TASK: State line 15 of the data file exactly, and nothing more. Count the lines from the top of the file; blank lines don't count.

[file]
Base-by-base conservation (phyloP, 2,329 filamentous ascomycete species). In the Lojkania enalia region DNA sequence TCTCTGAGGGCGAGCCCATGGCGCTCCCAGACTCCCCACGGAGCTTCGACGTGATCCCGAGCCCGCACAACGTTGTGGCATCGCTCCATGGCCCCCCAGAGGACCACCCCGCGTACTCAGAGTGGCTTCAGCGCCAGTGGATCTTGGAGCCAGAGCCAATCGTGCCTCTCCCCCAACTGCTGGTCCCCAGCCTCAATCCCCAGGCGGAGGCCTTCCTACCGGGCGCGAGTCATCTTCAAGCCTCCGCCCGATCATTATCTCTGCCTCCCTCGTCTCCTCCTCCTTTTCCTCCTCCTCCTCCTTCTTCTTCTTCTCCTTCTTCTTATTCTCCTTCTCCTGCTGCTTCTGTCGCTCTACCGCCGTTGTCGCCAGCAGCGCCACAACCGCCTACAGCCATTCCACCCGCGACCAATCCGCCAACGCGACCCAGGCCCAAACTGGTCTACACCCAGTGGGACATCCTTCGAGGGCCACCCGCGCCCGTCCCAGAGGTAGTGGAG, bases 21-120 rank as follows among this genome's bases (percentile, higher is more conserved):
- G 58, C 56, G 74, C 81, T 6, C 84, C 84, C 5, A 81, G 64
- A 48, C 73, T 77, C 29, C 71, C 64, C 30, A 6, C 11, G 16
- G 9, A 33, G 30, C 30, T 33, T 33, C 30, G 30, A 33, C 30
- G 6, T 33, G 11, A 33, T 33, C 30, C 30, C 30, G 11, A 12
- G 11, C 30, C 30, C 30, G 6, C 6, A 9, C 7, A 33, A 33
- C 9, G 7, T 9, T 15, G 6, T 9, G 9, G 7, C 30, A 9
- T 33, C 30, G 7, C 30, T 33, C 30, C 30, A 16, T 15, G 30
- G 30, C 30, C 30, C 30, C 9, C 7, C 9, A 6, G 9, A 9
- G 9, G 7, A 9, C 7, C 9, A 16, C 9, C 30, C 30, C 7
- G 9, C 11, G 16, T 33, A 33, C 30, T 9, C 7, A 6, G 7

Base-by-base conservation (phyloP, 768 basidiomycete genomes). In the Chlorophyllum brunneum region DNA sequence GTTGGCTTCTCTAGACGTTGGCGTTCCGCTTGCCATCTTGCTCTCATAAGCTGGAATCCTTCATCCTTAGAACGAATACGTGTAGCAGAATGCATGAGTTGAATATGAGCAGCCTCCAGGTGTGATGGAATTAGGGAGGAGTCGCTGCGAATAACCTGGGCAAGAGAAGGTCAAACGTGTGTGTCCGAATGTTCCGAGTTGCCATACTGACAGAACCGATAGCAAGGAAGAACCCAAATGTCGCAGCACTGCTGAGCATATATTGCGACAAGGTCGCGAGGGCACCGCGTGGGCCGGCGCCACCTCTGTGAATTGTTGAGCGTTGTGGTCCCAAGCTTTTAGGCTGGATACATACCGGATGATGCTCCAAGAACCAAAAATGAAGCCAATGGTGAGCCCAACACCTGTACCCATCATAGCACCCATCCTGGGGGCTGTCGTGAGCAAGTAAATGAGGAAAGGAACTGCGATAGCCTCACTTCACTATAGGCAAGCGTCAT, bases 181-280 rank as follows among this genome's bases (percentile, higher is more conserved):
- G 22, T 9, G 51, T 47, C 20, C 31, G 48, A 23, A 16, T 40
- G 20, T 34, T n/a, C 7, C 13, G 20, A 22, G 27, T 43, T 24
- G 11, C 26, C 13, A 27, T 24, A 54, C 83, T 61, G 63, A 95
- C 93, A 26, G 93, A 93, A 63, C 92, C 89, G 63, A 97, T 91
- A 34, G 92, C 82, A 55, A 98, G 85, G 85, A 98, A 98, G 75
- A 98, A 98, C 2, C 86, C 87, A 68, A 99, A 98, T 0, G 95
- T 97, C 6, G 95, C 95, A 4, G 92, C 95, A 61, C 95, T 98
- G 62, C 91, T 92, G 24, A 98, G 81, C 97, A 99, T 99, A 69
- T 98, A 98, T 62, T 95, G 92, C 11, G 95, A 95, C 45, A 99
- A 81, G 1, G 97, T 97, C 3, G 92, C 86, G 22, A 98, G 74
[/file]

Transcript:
- G 11, C 26, C 13, A 27, T 24, A 54, C 83, T 61, G 63, A 95